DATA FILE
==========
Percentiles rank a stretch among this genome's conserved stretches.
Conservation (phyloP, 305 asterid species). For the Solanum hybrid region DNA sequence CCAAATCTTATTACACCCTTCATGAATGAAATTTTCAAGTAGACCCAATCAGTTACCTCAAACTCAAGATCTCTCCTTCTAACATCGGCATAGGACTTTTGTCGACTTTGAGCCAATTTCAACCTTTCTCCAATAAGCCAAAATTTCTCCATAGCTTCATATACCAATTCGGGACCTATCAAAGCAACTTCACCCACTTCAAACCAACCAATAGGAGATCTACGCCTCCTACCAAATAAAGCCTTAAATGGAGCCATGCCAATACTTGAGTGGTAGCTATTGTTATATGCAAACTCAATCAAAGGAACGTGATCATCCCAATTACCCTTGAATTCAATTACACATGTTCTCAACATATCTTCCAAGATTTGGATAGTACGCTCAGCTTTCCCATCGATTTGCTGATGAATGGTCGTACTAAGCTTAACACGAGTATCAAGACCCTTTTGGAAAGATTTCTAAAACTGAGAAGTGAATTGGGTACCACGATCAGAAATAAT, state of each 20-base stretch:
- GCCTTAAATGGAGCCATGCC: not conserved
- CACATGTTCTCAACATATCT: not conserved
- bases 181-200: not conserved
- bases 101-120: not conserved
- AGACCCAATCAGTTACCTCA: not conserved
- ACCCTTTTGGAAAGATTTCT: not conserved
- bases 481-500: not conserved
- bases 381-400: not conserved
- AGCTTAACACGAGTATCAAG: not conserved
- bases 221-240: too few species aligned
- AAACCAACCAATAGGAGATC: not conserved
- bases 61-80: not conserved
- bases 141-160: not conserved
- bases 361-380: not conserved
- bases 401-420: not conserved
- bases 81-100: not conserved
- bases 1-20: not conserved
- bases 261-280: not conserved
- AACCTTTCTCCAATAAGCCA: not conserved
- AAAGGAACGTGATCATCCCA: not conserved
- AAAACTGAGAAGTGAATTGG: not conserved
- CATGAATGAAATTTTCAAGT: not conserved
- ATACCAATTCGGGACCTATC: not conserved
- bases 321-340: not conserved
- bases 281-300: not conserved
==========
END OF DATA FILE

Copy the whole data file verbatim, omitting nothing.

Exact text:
Percentiles rank a stretch among this genome's conserved stretches.
Conservation (phyloP, 305 asterid species). For the Solanum hybrid region DNA sequence CCAAATCTTATTACACCCTTCATGAATGAAATTTTCAAGTAGACCCAATCAGTTACCTCAAACTCAAGATCTCTCCTTCTAACATCGGCATAGGACTTTTGTCGACTTTGAGCCAATTTCAACCTTTCTCCAATAAGCCAAAATTTCTCCATAGCTTCATATACCAATTCGGGACCTATCAAAGCAACTTCACCCACTTCAAACCAACCAATAGGAGATCTACGCCTCCTACCAAATAAAGCCTTAAATGGAGCCATGCCAATACTTGAGTGGTAGCTATTGTTATATGCAAACTCAATCAAAGGAACGTGATCATCCCAATTACCCTTGAATTCAATTACACATGTTCTCAACATATCTTCCAAGATTTGGATAGTACGCTCAGCTTTCCCATCGATTTGCTGATGAATGGTCGTACTAAGCTTAACACGAGTATCAAGACCCTTTTGGAAAGATTTCTAAAACTGAGAAGTGAATTGGGTACCACGATCAGAAATAAT, state of each 20-base stretch:
- GCCTTAAATGGAGCCATGCC: not conserved
- CACATGTTCTCAACATATCT: not conserved
- bases 181-200: not conserved
- bases 101-120: not conserved
- AGACCCAATCAGTTACCTCA: not conserved
- ACCCTTTTGGAAAGATTTCT: not conserved
- bases 481-500: not conserved
- bases 381-400: not conserved
- AGCTTAACACGAGTATCAAG: not conserved
- bases 221-240: too few species aligned
- AAACCAACCAATAGGAGATC: not conserved
- bases 61-80: not conserved
- bases 141-160: not conserved
- bases 361-380: not conserved
- bases 401-420: not conserved
- bases 81-100: not conserved
- bases 1-20: not conserved
- bases 261-280: not conserved
- AACCTTTCTCCAATAAGCCA: not conserved
- AAAGGAACGTGATCATCCCA: not conserved
- AAAACTGAGAAGTGAATTGG: not conserved
- CATGAATGAAATTTTCAAGT: not conserved
- ATACCAATTCGGGACCTATC: not conserved
- bases 321-340: not conserved
- bases 281-300: not conserved